* Call the councilmembers.
* Testify at the hearing on March 18th at 10:00 am. To testify send an email to firstname.lastname@example.org or call (202) 724-7808 by 5pm on March 16th with your Name, Address, Phone Number, and Organization and Title, if you have one. Everyone who testifies will have 5 minutes to speak. You may also submit written testimony, which can be longer, and you can do without being at the hearing.
* Talk to people about this bill, why it's a problem, and talk about other solutions to create safety and justice in our communities.
Here we have a dilemma: we need though actions to stop crime and gangs, but we also need to respect human rights and the basic civil liberties of people. How can we do both at the same time?
I think special crisis require emergency actions and the cooperation of everyone. How to send a strong message to those criminals that this is a city for everyone? How can DC police officers can learn that "appearances" are not a reason to criminalize people.
Crime in DC won't stop until everyone helps in some way.
Update - March 16, 2009 5:00 PM
Councilmember Jim Graham finally withdrew the Hot-Spot No Loitering Bill, which had also support from Councilmembers Bowser, Evans, Alexander, Kwame Brown and Catania, according to DC Jobs With Justice. Graham sent an email himself to explain the reasons for him to stop the bill:
Throughout my career I have tried-- working with others-- to solve problems. I have worked hard to listen to my constituents. People know also that I am a determined crime fighter who is equally determined to address the root causes of crime.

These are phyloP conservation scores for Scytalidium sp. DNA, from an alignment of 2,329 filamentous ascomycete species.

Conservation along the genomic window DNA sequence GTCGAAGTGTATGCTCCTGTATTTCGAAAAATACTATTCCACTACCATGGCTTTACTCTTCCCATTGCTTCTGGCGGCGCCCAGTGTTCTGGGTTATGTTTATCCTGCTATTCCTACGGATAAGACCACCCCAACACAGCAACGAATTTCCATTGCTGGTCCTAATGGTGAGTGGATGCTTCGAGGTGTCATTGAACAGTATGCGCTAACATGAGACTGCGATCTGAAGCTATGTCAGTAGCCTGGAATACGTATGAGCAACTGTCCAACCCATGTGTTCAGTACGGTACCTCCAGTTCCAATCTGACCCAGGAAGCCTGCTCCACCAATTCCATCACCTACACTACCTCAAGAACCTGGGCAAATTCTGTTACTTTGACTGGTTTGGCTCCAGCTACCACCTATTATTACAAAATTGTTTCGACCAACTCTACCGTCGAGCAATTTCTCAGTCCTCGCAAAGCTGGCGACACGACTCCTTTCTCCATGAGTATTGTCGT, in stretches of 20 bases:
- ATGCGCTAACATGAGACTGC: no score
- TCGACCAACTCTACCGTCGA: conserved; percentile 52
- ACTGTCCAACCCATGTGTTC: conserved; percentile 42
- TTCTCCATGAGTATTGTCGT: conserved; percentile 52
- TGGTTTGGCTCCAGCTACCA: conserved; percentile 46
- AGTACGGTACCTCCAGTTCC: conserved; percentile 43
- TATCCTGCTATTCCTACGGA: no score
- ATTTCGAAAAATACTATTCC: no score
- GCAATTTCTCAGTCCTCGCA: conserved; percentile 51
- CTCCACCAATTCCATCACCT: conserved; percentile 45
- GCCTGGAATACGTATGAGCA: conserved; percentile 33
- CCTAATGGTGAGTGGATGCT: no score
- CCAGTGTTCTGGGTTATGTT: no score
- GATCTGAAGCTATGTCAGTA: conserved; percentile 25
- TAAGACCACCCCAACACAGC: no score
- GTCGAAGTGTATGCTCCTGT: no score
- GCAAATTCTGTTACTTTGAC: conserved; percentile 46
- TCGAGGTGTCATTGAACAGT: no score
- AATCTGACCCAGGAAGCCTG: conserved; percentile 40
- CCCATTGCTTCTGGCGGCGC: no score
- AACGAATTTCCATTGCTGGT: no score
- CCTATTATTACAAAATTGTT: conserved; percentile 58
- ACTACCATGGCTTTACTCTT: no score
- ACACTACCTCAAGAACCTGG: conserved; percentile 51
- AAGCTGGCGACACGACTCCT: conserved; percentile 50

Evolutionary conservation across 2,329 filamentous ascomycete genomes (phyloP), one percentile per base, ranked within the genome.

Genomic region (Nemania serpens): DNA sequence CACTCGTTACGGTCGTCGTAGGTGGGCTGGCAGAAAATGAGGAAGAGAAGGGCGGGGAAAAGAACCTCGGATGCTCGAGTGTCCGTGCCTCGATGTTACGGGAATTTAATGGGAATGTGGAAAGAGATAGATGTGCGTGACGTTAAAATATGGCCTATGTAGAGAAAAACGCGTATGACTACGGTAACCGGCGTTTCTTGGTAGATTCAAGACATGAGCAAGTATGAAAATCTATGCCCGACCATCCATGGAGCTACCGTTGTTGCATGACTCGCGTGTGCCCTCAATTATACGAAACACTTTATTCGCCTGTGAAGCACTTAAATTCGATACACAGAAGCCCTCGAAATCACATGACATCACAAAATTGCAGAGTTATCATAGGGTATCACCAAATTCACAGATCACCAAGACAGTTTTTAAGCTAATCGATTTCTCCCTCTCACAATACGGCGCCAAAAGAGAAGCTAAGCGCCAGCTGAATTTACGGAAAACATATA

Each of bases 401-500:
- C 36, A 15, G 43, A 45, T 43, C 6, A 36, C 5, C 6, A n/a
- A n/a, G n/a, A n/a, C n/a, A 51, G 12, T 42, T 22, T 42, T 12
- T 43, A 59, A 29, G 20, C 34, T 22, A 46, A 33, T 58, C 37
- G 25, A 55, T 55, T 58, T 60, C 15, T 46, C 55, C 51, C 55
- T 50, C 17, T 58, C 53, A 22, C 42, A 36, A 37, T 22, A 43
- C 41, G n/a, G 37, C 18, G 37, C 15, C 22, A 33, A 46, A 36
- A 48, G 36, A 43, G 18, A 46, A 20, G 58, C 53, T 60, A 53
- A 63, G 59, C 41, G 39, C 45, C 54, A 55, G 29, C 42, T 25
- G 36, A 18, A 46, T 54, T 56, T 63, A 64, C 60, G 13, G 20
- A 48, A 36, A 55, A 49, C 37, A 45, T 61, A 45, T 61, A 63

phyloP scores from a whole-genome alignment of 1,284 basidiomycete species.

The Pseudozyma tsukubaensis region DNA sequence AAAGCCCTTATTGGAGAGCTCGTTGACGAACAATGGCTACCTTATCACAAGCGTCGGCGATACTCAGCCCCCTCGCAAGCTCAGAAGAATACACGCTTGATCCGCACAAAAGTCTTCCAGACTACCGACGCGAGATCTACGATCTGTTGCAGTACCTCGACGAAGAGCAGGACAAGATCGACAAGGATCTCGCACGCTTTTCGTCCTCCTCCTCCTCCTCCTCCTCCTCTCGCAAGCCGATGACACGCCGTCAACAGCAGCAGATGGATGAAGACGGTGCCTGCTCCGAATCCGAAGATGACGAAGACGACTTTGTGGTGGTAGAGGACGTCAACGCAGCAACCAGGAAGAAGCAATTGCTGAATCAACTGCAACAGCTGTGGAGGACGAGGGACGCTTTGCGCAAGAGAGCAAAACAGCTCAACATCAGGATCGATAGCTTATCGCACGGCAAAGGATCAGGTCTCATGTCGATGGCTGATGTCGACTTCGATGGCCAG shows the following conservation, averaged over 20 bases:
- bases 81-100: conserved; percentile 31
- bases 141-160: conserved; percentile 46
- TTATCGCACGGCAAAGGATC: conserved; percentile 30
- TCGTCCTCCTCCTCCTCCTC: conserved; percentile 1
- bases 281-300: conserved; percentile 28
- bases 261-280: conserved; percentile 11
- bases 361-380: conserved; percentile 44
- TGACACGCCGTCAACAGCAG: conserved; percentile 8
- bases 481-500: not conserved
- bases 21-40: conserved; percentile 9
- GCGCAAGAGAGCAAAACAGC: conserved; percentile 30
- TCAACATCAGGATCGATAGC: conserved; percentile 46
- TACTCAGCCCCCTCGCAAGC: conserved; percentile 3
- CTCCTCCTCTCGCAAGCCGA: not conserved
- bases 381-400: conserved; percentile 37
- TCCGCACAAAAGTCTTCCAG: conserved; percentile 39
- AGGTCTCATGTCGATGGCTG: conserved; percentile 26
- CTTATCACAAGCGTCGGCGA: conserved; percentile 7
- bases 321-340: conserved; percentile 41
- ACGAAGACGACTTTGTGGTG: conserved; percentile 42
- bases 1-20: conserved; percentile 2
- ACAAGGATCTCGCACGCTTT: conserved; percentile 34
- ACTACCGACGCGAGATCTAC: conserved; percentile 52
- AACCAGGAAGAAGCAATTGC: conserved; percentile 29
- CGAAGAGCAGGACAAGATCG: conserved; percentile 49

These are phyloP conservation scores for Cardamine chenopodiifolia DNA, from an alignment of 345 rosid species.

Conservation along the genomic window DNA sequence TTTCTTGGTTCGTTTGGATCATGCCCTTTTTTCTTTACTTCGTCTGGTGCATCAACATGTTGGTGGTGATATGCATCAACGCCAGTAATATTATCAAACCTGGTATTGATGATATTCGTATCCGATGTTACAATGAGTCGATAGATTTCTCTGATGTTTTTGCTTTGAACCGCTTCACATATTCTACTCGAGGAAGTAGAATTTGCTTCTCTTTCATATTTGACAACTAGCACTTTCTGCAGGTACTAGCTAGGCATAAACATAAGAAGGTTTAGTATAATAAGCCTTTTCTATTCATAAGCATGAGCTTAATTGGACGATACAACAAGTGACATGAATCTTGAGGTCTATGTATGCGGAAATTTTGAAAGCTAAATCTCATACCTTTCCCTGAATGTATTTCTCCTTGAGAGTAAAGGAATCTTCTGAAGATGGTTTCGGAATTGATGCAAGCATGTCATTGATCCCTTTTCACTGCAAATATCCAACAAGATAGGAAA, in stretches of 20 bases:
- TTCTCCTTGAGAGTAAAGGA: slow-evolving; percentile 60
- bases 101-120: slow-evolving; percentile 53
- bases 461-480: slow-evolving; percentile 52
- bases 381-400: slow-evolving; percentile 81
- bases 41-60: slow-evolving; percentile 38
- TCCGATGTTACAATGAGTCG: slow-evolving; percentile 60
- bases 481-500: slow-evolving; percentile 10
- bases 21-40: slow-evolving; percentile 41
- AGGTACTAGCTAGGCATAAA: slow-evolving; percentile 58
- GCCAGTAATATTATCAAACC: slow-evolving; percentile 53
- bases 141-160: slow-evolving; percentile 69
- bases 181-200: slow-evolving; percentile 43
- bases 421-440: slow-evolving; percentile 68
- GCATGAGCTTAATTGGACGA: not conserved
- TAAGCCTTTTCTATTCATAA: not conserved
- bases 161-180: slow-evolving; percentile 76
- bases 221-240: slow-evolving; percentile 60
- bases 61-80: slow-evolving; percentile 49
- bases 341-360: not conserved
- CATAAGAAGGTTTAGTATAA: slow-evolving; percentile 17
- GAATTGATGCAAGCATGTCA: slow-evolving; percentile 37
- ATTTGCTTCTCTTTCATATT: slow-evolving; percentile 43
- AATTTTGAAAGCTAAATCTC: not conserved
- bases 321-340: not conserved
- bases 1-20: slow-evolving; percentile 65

Children should be able to play outside safely. Neighbors should not be afraid to sit on their front stoops, or walk to the local convenience shop. Our young people should not live in fear while they wait for the bus. People ought to be able to walk freely into their homes and the
lobbies of their apartment buildings.
Those concerns led me to try to draft a constitutionally sound piece of legislation. The purpose was to give residents and neighbors some much-needed relief from criminal congregants while also reaffirming the right to assemble. So the draft bill was narrowly focused by requiring a limit of 240 hours, a designated area, and other restrictions.
I care deeply about civil liberties. I am also concerned about giving government power that can be abused, through unfairly targeting people on the basis of race or background. After a lot of effort, there are still critical ambiguities (e.g. the definition of what constitutes “loitering”) . Thus, the opportunity for abuse is too great. Very recent events have reinforced that conclusion.
Thus I have withdrawn the bill.
Councilmember Jim Graham
Most of my readers know I am a friends with Councilmember Graham, and I am pleased by his honest response. Also I support the work of DC Jobs With Justice and I am glad they fought this bill. It looks like a happy ending for most in the time being, except that the criminals are still out there... and something must be done.